By Tim Montgomerie
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Tory strategists want voters to think of two words when they think of David Cameron: Strong and Fair.
Voters already think Cameron is making the tough decisions. I don't have the exact figures to hand but a recent YouGov survey found that more than FIVE times as many voters think the Conservatives and Cameron are capable of tough decisions than think the same of Labour and Ed Miliband. That's a huge advantage.
Where more work needs to be done is in persuading people that the Conservatives are building a fairer Britain. This, of course, begs the question what we all mean by fairness. In his speech to a gathering of 400 Conservative activists in London earlier, Mr Cameron gave his definition:
"A society where fairness is real… not a free-for-all that lets people do as they wish… but an expectation that all will play their part… where what you get out depends on what you put in."
No surprise then that welfare reform was at the heart of the Conservative leader's speech:
"For years, political parties have played a short-term game. Park people on sickness benefits and take them off the unemployment figures. Push people just above the poverty line – in the pretence that you’re actually changing lives. This approach might make your government look better in the short term but you have betrayed the interests of those you’re supposed to serve. We’re choosing a different path. We're making work pay. Imposing a cap on the amount of benefits any one household can take. We're putting in place real sanctions for those who don’t work. With us, it is simple. Something for something, not something for nothing. No one should be allowed to take this country for a free ride. But you know what I’m most proud of in these welfare reform plans? It’s not the caps and the sanctions – anyone can see they need to happen unless, of course, you’re called Ed Miliband or are a member of the Labour Party. No – what I’m most proud of is the action we are taking to get people back into work."
The Prime Minister went on to claim that in public service reform, spending restraint and economic reform the Coalition isn't taking the easy path…
Tough decisions on the public services: "People tell you that if you want that majority at the next election – and believe me I do… then frankly, go easy. Do the popular thing. Try the small things. Yes, be a steady hand on the tiller but no, don’t rub people up the wrong way and then you’ll win outright next time. I hear it all the time. “Do we really need to tackle the deficit so aggressively?” “Welfare and education reforms, surely they're enough – just leave the NHS alone.” “Can’t we just leave public sector pensions ‘til next time?” This advice, however well meaning, is just wrong. It’s wrong for the country but also, it’s not what I am about – or what I believe you’re about either. I didn’t come into politics, you didn’t join this party, to play it safe."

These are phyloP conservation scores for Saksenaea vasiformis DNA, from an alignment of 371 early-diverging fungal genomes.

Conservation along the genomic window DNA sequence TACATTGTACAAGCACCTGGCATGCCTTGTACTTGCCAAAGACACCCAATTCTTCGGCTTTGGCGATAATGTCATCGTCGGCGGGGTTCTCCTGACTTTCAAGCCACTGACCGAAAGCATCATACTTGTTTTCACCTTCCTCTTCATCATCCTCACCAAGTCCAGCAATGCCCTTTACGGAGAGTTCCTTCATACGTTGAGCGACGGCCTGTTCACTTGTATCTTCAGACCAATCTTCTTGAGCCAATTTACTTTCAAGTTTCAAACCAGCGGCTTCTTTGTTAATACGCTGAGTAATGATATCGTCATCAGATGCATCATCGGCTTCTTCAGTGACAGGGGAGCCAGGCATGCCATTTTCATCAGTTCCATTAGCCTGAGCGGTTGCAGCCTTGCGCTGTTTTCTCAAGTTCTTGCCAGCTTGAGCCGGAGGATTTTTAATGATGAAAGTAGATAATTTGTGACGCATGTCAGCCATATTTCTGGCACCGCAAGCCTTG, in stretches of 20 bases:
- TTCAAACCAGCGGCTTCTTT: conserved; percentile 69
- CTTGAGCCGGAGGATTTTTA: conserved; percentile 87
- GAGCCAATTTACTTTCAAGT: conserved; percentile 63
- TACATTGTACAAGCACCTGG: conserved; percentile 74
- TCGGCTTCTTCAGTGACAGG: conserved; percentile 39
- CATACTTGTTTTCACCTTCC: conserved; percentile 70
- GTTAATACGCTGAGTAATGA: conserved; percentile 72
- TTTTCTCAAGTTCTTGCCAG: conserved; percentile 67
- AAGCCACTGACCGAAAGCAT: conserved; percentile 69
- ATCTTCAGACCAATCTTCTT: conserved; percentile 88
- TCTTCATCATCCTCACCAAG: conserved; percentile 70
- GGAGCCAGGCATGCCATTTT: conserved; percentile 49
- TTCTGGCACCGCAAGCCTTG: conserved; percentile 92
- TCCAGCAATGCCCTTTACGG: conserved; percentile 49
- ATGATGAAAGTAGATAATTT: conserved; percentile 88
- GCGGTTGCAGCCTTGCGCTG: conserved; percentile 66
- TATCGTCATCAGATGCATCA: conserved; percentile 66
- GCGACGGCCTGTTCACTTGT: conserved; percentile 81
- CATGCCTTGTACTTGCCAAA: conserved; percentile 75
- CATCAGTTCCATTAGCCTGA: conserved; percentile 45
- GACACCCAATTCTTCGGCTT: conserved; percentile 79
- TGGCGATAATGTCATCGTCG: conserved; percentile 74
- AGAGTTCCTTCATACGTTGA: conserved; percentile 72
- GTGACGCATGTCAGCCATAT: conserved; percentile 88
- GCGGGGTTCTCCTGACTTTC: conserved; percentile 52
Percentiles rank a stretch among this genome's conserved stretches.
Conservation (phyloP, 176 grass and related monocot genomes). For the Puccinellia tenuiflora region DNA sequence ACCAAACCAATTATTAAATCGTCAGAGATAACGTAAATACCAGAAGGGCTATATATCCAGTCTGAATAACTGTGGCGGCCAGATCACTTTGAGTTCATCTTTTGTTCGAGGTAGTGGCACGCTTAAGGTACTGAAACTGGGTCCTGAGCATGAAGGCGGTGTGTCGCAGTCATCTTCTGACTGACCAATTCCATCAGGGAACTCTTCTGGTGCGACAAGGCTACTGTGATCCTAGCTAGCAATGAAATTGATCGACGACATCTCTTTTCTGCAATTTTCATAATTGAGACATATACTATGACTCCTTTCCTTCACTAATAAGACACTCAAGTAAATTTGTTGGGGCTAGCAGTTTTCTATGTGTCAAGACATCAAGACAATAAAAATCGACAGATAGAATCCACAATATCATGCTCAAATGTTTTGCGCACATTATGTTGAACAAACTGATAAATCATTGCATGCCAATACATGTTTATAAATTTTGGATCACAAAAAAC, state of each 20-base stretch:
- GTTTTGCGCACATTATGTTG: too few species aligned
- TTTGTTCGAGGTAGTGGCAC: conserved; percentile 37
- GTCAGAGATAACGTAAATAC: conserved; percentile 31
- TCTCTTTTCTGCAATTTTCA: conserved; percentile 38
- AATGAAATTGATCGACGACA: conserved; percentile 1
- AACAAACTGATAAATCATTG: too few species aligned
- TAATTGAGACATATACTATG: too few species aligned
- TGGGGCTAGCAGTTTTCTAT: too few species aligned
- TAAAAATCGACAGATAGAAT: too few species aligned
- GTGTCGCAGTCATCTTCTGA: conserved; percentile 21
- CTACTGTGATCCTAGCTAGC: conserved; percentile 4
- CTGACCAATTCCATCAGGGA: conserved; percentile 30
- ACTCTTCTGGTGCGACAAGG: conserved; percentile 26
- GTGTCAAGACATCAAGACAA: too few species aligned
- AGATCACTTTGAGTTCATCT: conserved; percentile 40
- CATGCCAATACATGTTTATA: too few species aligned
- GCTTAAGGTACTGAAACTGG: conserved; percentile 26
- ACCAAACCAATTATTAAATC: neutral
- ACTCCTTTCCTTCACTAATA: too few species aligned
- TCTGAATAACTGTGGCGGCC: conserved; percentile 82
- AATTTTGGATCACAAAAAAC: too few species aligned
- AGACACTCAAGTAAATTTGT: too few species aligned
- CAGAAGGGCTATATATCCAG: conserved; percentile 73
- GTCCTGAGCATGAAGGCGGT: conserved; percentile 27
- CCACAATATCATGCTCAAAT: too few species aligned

Tough decisions on public spending: "Salaries account for a fifth of public spending – so we’ve frozen them. Almost one pound in every three is spent on welfare – that is why we have to reform it. Public sector pensions were ballooning – so we’re making them sustainable long-term. These are hard choices. But this will make our country stronger and fairer. Stronger because we can look our creditors in the eye – and say we’re good on our word and good for our money. But fairer too not just because few things are more morally wrong than passing our debts on to our children but because if we don’t take the difficult decisions now, we won’t be really able to help those who really need it further down the line."
Tough decisions on economic reform: "To be strong and fair we’ve got to be tough and bold. We won’t get jobs and wealth spread across our country unless we have the first-class infrastructure linking our great cities and shortening the distance between North and South. That’s why it’s right to go ahead with projects like High Speed Rail. We won’t keep our universities world-class unless we have a way of funding them that really works long-term. That’s why we’re making sure that the people who benefit from that education pay more for the quality of that education. And if we want businesses to expand, if we want to build new plants and factories and indeed if we want new homes built so we don’t have the scandal of people living with their parents way into their thirties because they can’t afford to buy their own home we have got to reform the planning system. All these actions are controversial. All will require tough decisions."
And finally – on the day that Boris Johnson launches his nine re-election pledges – it's worth noting the PM"s words about the Mayor of London:
"He’s frozen council tax. He’s put police back on the streets and on the tube. He’s defended the economic interests of London at every turn – believe me, I know. He’s a brilliant mayor of the best city on earth so let’s make sure that Boris gets another term. And to anyone wondering about the best thing to say on the doorstep, I give you just two words: Ken Livingstone. We cannot have that man back running our capital city again."